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Austria - Presidential Election

Incumbent President Alexander Van der Bellen is expected to retain his post in Austria

Incumbent President Alexander Van der Bellen is expected to retain his post in Austria

27/09/2022 - Analysis

On 9 October, 6.4 million Austrians are due to vote in the first round of the presidential election. This is traditionally held in the spring, but the last presidential election in 2016, a real drama that started in April ending in December, effectively postponed voting to the autumn.
On 4 December 2016, Alexander Van der Bellen was elected President of Austria with 53.79% of the vote; his opponent, populist candidate Norbert Hofer (Freedom Party, FPÖ), garnered 43.21% in a "third" round organised after the invalidation of the second round of voting on 22 May 2016, which resulted in a 30,863-vote lead for Alexander Van der Bellen. Norbert Hofer contested the results and on 1 July, the Constitutional Court invalidated the second round, stating that while there was no evidence of electoral fraud, irregularities had nevertheless marred the vote.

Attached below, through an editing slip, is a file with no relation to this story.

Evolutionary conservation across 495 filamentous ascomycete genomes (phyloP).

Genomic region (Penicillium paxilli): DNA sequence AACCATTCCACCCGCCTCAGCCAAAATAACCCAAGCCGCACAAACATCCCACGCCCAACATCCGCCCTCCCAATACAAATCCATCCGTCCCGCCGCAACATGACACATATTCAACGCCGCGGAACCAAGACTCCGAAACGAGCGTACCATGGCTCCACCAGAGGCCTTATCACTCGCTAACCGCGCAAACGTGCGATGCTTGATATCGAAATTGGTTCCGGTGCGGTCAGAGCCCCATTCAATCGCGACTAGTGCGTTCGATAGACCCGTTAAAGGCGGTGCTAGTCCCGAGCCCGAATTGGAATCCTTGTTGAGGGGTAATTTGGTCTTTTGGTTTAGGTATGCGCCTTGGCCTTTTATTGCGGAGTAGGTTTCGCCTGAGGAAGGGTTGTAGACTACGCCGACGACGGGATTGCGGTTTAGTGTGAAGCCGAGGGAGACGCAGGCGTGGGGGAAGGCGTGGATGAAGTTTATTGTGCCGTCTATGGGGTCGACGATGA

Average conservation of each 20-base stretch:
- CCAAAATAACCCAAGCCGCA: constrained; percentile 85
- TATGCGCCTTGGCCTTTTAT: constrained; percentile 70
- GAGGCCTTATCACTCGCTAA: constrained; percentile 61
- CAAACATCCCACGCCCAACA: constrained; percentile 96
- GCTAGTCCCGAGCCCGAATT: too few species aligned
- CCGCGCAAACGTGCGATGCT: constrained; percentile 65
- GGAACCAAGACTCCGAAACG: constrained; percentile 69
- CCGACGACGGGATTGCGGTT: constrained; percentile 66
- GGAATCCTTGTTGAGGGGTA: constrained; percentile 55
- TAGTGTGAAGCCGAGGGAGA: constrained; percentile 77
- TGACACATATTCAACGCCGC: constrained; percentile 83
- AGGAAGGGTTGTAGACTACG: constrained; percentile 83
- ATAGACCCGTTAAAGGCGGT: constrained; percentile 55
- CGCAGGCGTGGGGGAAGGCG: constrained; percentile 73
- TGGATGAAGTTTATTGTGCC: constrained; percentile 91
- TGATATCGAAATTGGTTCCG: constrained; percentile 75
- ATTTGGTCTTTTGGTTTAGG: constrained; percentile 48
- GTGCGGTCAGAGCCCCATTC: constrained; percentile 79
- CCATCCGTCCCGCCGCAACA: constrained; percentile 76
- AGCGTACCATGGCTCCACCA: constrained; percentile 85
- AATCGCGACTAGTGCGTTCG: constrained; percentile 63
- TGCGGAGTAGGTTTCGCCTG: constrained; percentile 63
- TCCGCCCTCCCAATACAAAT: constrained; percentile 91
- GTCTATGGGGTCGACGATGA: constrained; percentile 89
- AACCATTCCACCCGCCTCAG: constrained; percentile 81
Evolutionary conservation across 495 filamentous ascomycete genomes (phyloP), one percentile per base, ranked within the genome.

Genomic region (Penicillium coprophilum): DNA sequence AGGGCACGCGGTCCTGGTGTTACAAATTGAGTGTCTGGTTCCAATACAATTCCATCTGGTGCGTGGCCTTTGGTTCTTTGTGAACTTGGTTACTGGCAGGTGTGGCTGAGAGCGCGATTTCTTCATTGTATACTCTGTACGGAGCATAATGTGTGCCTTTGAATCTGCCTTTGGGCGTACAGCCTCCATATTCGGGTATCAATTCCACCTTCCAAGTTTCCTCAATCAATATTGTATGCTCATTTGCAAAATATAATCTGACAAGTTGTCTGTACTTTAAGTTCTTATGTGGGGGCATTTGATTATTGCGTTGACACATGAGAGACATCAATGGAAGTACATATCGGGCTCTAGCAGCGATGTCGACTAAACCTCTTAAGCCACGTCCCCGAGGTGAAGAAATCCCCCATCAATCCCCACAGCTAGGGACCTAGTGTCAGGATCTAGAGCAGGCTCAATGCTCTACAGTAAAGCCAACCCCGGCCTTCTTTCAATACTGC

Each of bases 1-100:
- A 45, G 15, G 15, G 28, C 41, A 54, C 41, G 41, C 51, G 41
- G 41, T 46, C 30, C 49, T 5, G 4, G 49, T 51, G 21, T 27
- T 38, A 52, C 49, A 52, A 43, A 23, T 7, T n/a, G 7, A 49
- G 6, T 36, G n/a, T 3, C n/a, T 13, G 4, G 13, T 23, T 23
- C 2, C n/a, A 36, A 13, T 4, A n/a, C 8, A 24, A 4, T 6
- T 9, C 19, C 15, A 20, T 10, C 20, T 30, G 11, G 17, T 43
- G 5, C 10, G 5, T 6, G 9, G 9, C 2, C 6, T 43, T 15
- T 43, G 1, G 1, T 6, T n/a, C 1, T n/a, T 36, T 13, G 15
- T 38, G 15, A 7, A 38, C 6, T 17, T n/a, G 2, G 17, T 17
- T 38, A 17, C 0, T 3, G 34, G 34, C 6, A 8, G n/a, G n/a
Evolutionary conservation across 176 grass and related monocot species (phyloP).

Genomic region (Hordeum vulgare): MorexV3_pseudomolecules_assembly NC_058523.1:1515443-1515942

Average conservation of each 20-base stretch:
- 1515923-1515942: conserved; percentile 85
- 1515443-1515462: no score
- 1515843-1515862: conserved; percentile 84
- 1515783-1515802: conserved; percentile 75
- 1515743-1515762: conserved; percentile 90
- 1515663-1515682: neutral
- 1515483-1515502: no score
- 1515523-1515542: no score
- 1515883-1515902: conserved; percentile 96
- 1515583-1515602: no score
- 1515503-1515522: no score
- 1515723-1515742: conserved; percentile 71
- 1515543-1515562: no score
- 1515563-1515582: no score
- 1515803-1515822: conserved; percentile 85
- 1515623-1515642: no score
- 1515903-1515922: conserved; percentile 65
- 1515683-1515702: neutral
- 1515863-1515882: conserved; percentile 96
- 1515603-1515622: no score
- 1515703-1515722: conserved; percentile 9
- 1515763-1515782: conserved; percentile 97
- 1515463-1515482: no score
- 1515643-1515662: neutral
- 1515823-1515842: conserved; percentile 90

Initially scheduled for 2 October 2016, a third round was finally organised on 4 December, due to problems with the postal voting envelopes that had been distributed to voters wishing to fulfil their civic duty in this way.

If none of the candidates receive more than half of the votes in the first round on 9 October, a second round is organised four weeks later, on 6 November, between the two first round winners.
According to the opinion poll carried out by the Lazarsfeld Institute on 19 and 20 September, the incumbent President of the Republic Alexander Van der Bellen is likely to be re-elected in the first round with 51% of the vote. He is followed by Walter Rosenkranz (FPÖ) with 16% and Dominik Wlazny (Marco Pogo), leader of the Beer Party (BIER) and the punk band Turbobier, who is forecast to win 12% of the vote. The duel for second place is on.